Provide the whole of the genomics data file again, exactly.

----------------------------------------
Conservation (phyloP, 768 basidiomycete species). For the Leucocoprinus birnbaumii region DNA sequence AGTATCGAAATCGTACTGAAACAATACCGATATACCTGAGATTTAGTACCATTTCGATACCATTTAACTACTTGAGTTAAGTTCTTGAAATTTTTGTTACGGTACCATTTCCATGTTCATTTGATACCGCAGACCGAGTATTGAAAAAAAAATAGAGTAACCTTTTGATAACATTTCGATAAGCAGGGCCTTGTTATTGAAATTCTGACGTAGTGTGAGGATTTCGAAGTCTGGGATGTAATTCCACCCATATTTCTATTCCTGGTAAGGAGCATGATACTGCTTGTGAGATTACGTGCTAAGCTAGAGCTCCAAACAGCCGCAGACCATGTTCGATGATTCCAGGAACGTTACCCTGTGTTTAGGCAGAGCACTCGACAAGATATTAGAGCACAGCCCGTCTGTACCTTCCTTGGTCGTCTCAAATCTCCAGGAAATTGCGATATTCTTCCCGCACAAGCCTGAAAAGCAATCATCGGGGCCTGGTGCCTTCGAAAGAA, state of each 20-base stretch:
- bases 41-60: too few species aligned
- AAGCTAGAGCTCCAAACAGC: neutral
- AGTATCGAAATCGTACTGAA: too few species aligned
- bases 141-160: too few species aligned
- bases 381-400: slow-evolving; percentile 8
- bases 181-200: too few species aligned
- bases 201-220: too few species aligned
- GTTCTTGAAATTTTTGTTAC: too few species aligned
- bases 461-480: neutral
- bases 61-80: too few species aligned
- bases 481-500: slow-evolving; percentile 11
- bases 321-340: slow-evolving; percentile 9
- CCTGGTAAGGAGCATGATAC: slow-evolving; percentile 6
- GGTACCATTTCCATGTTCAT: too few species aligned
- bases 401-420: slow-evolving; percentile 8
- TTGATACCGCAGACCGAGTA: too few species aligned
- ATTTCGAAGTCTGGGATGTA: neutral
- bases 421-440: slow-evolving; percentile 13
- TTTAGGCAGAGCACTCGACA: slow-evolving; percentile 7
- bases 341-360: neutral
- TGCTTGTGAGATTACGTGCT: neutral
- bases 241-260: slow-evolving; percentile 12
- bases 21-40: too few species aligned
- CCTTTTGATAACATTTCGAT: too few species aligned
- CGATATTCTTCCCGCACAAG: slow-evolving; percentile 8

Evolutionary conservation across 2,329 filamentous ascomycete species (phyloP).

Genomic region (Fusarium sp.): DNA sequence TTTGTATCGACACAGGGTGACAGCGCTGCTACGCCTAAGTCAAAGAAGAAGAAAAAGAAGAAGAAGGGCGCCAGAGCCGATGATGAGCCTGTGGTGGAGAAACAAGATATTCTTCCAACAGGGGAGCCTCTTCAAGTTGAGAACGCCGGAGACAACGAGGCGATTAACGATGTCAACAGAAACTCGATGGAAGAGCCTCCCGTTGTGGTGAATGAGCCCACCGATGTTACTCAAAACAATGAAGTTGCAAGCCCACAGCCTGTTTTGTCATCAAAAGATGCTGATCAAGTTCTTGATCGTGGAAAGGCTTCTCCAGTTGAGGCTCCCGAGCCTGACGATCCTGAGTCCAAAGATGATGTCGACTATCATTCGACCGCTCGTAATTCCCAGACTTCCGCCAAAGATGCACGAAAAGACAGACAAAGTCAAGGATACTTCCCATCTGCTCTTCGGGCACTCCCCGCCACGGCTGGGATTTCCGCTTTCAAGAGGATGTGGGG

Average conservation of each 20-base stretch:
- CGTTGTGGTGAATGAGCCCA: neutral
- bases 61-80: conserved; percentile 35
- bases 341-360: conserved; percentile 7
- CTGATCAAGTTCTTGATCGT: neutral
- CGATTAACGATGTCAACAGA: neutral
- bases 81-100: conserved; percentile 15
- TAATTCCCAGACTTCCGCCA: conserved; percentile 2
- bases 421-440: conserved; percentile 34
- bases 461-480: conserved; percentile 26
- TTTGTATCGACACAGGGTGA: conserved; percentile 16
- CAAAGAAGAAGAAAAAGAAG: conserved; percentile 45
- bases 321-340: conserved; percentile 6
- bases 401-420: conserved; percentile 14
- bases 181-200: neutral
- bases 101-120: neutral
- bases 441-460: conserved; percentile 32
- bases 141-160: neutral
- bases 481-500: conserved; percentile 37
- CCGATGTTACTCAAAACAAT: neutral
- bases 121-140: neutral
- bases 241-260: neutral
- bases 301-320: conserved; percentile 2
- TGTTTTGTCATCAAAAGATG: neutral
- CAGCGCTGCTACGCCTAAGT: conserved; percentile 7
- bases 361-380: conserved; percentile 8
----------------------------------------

Conservation (phyloP, 768 basidiomycete species). For the Leucocoprinus birnbaumii region DNA sequence AGTATCGAAATCGTACTGAAACAATACCGATATACCTGAGATTTAGTACCATTTCGATACCATTTAACTACTTGAGTTAAGTTCTTGAAATTTTTGTTACGGTACCATTTCCATGTTCATTTGATACCGCAGACCGAGTATTGAAAAAAAAATAGAGTAACCTTTTGATAACATTTCGATAAGCAGGGCCTTGTTATTGAAATTCTGACGTAGTGTGAGGATTTCGAAGTCTGGGATGTAATTCCACCCATATTTCTATTCCTGGTAAGGAGCATGATACTGCTTGTGAGATTACGTGCTAAGCTAGAGCTCCAAACAGCCGCAGACCATGTTCGATGATTCCAGGAACGTTACCCTGTGTTTAGGCAGAGCACTCGACAAGATATTAGAGCACAGCCCGTCTGTACCTTCCTTGGTCGTCTCAAATCTCCAGGAAATTGCGATATTCTTCCCGCACAAGCCTGAAAAGCAATCATCGGGGCCTGGTGCCTTCGAAAGAA, state of each 20-base stretch:
- bases 41-60: too few species aligned
- AAGCTAGAGCTCCAAACAGC: neutral
- AGTATCGAAATCGTACTGAA: too few species aligned
- bases 141-160: too few species aligned
- bases 381-400: slow-evolving; percentile 8
- bases 181-200: too few species aligned
- bases 201-220: too few species aligned
- GTTCTTGAAATTTTTGTTAC: too few species aligned
- bases 461-480: neutral
- bases 61-80: too few species aligned
- bases 481-500: slow-evolving; percentile 11
- bases 321-340: slow-evolving; percentile 9
- CCTGGTAAGGAGCATGATAC: slow-evolving; percentile 6
- GGTACCATTTCCATGTTCAT: too few species aligned
- bases 401-420: slow-evolving; percentile 8
- TTGATACCGCAGACCGAGTA: too few species aligned
- ATTTCGAAGTCTGGGATGTA: neutral
- bases 421-440: slow-evolving; percentile 13
- TTTAGGCAGAGCACTCGACA: slow-evolving; percentile 7
- bases 341-360: neutral
- TGCTTGTGAGATTACGTGCT: neutral
- bases 241-260: slow-evolving; percentile 12
- bases 21-40: too few species aligned
- CCTTTTGATAACATTTCGAT: too few species aligned
- CGATATTCTTCCCGCACAAG: slow-evolving; percentile 8

Evolutionary conservation across 2,329 filamentous ascomycete species (phyloP).

Genomic region (Fusarium sp.): DNA sequence TTTGTATCGACACAGGGTGACAGCGCTGCTACGCCTAAGTCAAAGAAGAAGAAAAAGAAGAAGAAGGGCGCCAGAGCCGATGATGAGCCTGTGGTGGAGAAACAAGATATTCTTCCAACAGGGGAGCCTCTTCAAGTTGAGAACGCCGGAGACAACGAGGCGATTAACGATGTCAACAGAAACTCGATGGAAGAGCCTCCCGTTGTGGTGAATGAGCCCACCGATGTTACTCAAAACAATGAAGTTGCAAGCCCACAGCCTGTTTTGTCATCAAAAGATGCTGATCAAGTTCTTGATCGTGGAAAGGCTTCTCCAGTTGAGGCTCCCGAGCCTGACGATCCTGAGTCCAAAGATGATGTCGACTATCATTCGACCGCTCGTAATTCCCAGACTTCCGCCAAAGATGCACGAAAAGACAGACAAAGTCAAGGATACTTCCCATCTGCTCTTCGGGCACTCCCCGCCACGGCTGGGATTTCCGCTTTCAAGAGGATGTGGGG

Average conservation of each 20-base stretch:
- CGTTGTGGTGAATGAGCCCA: neutral
- bases 61-80: conserved; percentile 35
- bases 341-360: conserved; percentile 7
- CTGATCAAGTTCTTGATCGT: neutral
- CGATTAACGATGTCAACAGA: neutral
- bases 81-100: conserved; percentile 15
- TAATTCCCAGACTTCCGCCA: conserved; percentile 2
- bases 421-440: conserved; percentile 34
- bases 461-480: conserved; percentile 26
- TTTGTATCGACACAGGGTGA: conserved; percentile 16
- CAAAGAAGAAGAAAAAGAAG: conserved; percentile 45
- bases 321-340: conserved; percentile 6
- bases 401-420: conserved; percentile 14
- bases 181-200: neutral
- bases 101-120: neutral
- bases 441-460: conserved; percentile 32
- bases 141-160: neutral
- bases 481-500: conserved; percentile 37
- CCGATGTTACTCAAAACAAT: neutral
- bases 121-140: neutral
- bases 241-260: neutral
- bases 301-320: conserved; percentile 2
- TGTTTTGTCATCAAAAGATG: neutral
- CAGCGCTGCTACGCCTAAGT: conserved; percentile 7
- bases 361-380: conserved; percentile 8